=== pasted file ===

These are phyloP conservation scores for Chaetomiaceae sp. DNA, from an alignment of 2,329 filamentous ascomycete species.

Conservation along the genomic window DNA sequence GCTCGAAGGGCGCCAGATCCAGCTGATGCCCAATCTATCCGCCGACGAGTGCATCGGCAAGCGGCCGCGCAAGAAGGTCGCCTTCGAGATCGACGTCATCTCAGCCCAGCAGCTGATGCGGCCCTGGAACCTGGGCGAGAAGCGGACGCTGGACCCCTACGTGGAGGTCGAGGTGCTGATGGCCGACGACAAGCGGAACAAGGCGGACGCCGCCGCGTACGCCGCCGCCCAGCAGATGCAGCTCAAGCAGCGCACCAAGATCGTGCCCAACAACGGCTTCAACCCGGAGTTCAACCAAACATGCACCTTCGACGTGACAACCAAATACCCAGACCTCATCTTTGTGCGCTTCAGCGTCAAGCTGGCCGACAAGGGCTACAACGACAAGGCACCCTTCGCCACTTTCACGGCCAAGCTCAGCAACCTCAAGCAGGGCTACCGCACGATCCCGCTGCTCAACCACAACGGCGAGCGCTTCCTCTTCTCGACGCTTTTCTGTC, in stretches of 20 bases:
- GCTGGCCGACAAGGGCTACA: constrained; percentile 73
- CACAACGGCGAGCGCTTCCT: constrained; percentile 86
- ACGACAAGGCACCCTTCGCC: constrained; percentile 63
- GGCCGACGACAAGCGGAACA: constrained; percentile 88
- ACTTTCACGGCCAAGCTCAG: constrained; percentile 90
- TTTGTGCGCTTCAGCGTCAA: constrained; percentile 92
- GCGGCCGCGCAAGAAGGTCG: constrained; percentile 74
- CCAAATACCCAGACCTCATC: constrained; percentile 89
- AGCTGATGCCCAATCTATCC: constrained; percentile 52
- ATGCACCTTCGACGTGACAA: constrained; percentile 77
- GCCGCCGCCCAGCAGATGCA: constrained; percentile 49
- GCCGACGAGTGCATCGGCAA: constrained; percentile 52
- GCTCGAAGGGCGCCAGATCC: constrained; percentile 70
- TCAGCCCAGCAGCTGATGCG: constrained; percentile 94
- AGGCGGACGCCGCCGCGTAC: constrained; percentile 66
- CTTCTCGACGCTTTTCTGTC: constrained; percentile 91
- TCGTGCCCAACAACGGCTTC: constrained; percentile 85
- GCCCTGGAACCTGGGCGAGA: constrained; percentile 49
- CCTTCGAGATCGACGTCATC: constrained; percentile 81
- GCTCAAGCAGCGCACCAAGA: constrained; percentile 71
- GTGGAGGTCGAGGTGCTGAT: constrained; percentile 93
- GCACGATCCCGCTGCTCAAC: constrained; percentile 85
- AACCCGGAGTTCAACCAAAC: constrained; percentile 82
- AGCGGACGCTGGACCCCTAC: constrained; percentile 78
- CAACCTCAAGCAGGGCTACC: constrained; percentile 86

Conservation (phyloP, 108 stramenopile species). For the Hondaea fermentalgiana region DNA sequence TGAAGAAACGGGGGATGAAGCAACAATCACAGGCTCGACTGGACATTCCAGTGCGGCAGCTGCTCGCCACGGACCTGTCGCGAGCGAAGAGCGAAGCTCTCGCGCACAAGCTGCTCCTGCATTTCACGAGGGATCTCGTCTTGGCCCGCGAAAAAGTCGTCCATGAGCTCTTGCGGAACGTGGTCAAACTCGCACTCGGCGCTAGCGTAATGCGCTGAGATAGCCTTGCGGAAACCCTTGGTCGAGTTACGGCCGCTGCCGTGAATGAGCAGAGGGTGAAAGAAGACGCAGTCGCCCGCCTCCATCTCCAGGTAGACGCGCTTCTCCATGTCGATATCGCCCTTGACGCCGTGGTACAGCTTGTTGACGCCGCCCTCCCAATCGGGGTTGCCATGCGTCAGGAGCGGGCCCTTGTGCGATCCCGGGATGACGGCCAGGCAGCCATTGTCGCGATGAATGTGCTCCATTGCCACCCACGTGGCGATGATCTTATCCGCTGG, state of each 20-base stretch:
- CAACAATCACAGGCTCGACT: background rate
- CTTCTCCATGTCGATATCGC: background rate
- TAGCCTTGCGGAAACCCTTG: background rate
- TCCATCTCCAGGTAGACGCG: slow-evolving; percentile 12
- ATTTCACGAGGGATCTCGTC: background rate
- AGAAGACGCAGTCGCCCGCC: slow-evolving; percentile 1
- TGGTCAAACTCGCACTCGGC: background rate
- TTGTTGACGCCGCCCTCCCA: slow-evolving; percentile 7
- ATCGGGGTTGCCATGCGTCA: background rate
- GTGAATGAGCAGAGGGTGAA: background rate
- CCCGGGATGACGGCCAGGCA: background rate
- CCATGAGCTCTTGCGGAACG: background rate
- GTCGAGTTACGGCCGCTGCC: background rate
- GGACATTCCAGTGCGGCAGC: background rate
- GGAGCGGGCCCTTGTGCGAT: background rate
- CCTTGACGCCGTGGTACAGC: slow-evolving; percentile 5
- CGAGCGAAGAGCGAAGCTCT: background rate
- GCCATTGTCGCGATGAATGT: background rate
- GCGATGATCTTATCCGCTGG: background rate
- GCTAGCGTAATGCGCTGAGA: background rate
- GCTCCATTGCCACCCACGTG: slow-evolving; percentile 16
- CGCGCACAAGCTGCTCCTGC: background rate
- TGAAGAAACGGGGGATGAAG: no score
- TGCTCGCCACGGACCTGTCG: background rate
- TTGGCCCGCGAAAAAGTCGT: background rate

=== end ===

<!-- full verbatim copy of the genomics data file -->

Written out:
These are phyloP conservation scores for Chaetomiaceae sp. DNA, from an alignment of 2,329 filamentous ascomycete species.

Conservation along the genomic window DNA sequence GCTCGAAGGGCGCCAGATCCAGCTGATGCCCAATCTATCCGCCGACGAGTGCATCGGCAAGCGGCCGCGCAAGAAGGTCGCCTTCGAGATCGACGTCATCTCAGCCCAGCAGCTGATGCGGCCCTGGAACCTGGGCGAGAAGCGGACGCTGGACCCCTACGTGGAGGTCGAGGTGCTGATGGCCGACGACAAGCGGAACAAGGCGGACGCCGCCGCGTACGCCGCCGCCCAGCAGATGCAGCTCAAGCAGCGCACCAAGATCGTGCCCAACAACGGCTTCAACCCGGAGTTCAACCAAACATGCACCTTCGACGTGACAACCAAATACCCAGACCTCATCTTTGTGCGCTTCAGCGTCAAGCTGGCCGACAAGGGCTACAACGACAAGGCACCCTTCGCCACTTTCACGGCCAAGCTCAGCAACCTCAAGCAGGGCTACCGCACGATCCCGCTGCTCAACCACAACGGCGAGCGCTTCCTCTTCTCGACGCTTTTCTGTC, in stretches of 20 bases:
- GCTGGCCGACAAGGGCTACA: constrained; percentile 73
- CACAACGGCGAGCGCTTCCT: constrained; percentile 86
- ACGACAAGGCACCCTTCGCC: constrained; percentile 63
- GGCCGACGACAAGCGGAACA: constrained; percentile 88
- ACTTTCACGGCCAAGCTCAG: constrained; percentile 90
- TTTGTGCGCTTCAGCGTCAA: constrained; percentile 92
- GCGGCCGCGCAAGAAGGTCG: constrained; percentile 74
- CCAAATACCCAGACCTCATC: constrained; percentile 89
- AGCTGATGCCCAATCTATCC: constrained; percentile 52
- ATGCACCTTCGACGTGACAA: constrained; percentile 77
- GCCGCCGCCCAGCAGATGCA: constrained; percentile 49
- GCCGACGAGTGCATCGGCAA: constrained; percentile 52
- GCTCGAAGGGCGCCAGATCC: constrained; percentile 70
- TCAGCCCAGCAGCTGATGCG: constrained; percentile 94
- AGGCGGACGCCGCCGCGTAC: constrained; percentile 66
- CTTCTCGACGCTTTTCTGTC: constrained; percentile 91
- TCGTGCCCAACAACGGCTTC: constrained; percentile 85
- GCCCTGGAACCTGGGCGAGA: constrained; percentile 49
- CCTTCGAGATCGACGTCATC: constrained; percentile 81
- GCTCAAGCAGCGCACCAAGA: constrained; percentile 71
- GTGGAGGTCGAGGTGCTGAT: constrained; percentile 93
- GCACGATCCCGCTGCTCAAC: constrained; percentile 85
- AACCCGGAGTTCAACCAAAC: constrained; percentile 82
- AGCGGACGCTGGACCCCTAC: constrained; percentile 78
- CAACCTCAAGCAGGGCTACC: constrained; percentile 86

Conservation (phyloP, 108 stramenopile species). For the Hondaea fermentalgiana region DNA sequence TGAAGAAACGGGGGATGAAGCAACAATCACAGGCTCGACTGGACATTCCAGTGCGGCAGCTGCTCGCCACGGACCTGTCGCGAGCGAAGAGCGAAGCTCTCGCGCACAAGCTGCTCCTGCATTTCACGAGGGATCTCGTCTTGGCCCGCGAAAAAGTCGTCCATGAGCTCTTGCGGAACGTGGTCAAACTCGCACTCGGCGCTAGCGTAATGCGCTGAGATAGCCTTGCGGAAACCCTTGGTCGAGTTACGGCCGCTGCCGTGAATGAGCAGAGGGTGAAAGAAGACGCAGTCGCCCGCCTCCATCTCCAGGTAGACGCGCTTCTCCATGTCGATATCGCCCTTGACGCCGTGGTACAGCTTGTTGACGCCGCCCTCCCAATCGGGGTTGCCATGCGTCAGGAGCGGGCCCTTGTGCGATCCCGGGATGACGGCCAGGCAGCCATTGTCGCGATGAATGTGCTCCATTGCCACCCACGTGGCGATGATCTTATCCGCTGG, state of each 20-base stretch:
- CAACAATCACAGGCTCGACT: background rate
- CTTCTCCATGTCGATATCGC: background rate
- TAGCCTTGCGGAAACCCTTG: background rate
- TCCATCTCCAGGTAGACGCG: slow-evolving; percentile 12
- ATTTCACGAGGGATCTCGTC: background rate
- AGAAGACGCAGTCGCCCGCC: slow-evolving; percentile 1
- TGGTCAAACTCGCACTCGGC: background rate
- TTGTTGACGCCGCCCTCCCA: slow-evolving; percentile 7
- ATCGGGGTTGCCATGCGTCA: background rate
- GTGAATGAGCAGAGGGTGAA: background rate
- CCCGGGATGACGGCCAGGCA: background rate
- CCATGAGCTCTTGCGGAACG: background rate
- GTCGAGTTACGGCCGCTGCC: background rate
- GGACATTCCAGTGCGGCAGC: background rate
- GGAGCGGGCCCTTGTGCGAT: background rate
- CCTTGACGCCGTGGTACAGC: slow-evolving; percentile 5
- CGAGCGAAGAGCGAAGCTCT: background rate
- GCCATTGTCGCGATGAATGT: background rate
- GCGATGATCTTATCCGCTGG: background rate
- GCTAGCGTAATGCGCTGAGA: background rate
- GCTCCATTGCCACCCACGTG: slow-evolving; percentile 16
- CGCGCACAAGCTGCTCCTGC: background rate
- TGAAGAAACGGGGGATGAAG: no score
- TGCTCGCCACGGACCTGTCG: background rate
- TTGGCCCGCGAAAAAGTCGT: background rate